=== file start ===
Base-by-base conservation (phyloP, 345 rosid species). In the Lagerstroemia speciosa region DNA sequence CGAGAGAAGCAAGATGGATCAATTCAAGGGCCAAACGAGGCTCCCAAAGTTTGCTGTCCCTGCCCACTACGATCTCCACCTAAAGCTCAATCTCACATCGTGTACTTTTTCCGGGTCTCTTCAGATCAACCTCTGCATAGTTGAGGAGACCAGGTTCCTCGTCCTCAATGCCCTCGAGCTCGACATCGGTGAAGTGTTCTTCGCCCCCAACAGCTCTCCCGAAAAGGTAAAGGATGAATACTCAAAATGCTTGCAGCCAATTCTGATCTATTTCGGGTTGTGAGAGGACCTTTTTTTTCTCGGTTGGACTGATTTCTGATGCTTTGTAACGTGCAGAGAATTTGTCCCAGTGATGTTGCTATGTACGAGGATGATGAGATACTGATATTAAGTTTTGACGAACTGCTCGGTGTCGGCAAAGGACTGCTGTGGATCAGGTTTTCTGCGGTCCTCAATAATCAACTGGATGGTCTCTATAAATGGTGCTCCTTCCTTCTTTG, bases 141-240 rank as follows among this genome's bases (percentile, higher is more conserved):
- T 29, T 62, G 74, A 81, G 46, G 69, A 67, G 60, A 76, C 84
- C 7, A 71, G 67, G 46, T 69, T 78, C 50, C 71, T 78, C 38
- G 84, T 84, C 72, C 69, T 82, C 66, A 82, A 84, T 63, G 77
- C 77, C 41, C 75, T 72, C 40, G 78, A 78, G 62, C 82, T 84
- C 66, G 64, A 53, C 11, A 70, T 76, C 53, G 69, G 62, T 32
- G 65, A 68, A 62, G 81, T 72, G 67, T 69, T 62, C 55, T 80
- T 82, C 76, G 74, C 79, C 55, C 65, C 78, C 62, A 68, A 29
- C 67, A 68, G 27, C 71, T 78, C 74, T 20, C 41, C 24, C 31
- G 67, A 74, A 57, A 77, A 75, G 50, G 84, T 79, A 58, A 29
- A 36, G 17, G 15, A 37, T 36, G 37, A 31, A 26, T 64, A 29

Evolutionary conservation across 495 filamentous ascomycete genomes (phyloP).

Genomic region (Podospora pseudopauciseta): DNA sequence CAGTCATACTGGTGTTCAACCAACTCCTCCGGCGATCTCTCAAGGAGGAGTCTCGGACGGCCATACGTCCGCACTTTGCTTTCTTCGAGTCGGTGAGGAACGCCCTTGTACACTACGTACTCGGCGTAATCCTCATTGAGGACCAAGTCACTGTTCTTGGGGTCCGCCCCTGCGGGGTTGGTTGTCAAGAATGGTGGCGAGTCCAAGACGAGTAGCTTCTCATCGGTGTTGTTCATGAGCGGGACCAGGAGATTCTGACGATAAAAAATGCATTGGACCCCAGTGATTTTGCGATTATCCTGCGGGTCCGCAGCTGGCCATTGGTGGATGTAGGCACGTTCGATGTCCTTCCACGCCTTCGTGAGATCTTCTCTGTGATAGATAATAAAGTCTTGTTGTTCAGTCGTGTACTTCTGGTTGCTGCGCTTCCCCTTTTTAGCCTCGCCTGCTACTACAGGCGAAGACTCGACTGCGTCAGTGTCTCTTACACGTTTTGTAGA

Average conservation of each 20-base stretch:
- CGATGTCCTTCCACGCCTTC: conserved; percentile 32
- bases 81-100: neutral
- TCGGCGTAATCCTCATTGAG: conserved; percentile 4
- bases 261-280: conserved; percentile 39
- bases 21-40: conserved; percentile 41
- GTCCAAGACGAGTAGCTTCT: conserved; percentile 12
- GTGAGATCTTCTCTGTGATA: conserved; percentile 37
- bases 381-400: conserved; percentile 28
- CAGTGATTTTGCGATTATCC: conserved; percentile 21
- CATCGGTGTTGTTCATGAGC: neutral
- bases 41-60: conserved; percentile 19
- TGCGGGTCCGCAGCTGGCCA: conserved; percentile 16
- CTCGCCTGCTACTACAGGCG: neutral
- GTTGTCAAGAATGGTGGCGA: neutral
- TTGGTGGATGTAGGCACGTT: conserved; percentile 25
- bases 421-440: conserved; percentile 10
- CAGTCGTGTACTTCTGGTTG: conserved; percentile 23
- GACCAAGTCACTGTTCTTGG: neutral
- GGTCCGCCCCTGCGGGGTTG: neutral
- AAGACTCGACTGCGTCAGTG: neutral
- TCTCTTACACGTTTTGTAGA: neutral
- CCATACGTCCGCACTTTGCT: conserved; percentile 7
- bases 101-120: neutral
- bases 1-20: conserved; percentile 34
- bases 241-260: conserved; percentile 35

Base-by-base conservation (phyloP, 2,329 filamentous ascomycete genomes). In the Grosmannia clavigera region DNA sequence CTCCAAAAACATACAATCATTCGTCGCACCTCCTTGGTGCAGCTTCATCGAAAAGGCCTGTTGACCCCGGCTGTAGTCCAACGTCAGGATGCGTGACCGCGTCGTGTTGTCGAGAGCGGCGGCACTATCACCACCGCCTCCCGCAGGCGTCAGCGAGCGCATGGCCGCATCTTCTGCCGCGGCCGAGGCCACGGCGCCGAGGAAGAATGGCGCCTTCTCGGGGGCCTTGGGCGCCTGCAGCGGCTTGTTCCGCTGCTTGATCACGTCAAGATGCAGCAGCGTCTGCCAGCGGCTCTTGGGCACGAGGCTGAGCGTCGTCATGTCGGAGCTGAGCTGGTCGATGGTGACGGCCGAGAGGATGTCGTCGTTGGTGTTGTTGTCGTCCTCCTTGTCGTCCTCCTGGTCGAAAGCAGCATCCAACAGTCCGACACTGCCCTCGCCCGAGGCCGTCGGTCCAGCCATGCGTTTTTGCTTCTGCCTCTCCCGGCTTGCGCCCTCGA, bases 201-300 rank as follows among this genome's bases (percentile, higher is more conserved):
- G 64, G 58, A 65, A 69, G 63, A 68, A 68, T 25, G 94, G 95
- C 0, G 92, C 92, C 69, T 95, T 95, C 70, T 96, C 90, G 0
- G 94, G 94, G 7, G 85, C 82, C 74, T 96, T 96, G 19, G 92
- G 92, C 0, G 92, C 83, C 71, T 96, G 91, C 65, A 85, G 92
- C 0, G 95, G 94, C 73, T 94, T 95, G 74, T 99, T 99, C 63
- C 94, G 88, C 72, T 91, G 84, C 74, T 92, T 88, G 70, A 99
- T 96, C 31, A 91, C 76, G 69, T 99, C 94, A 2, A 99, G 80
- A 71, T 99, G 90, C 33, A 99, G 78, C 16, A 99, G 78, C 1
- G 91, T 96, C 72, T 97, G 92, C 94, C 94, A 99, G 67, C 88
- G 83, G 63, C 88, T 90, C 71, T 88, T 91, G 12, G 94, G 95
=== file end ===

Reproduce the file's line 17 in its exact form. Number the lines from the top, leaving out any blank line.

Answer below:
- TCGGCGTAATCCTCATTGAG: conserved; percentile 4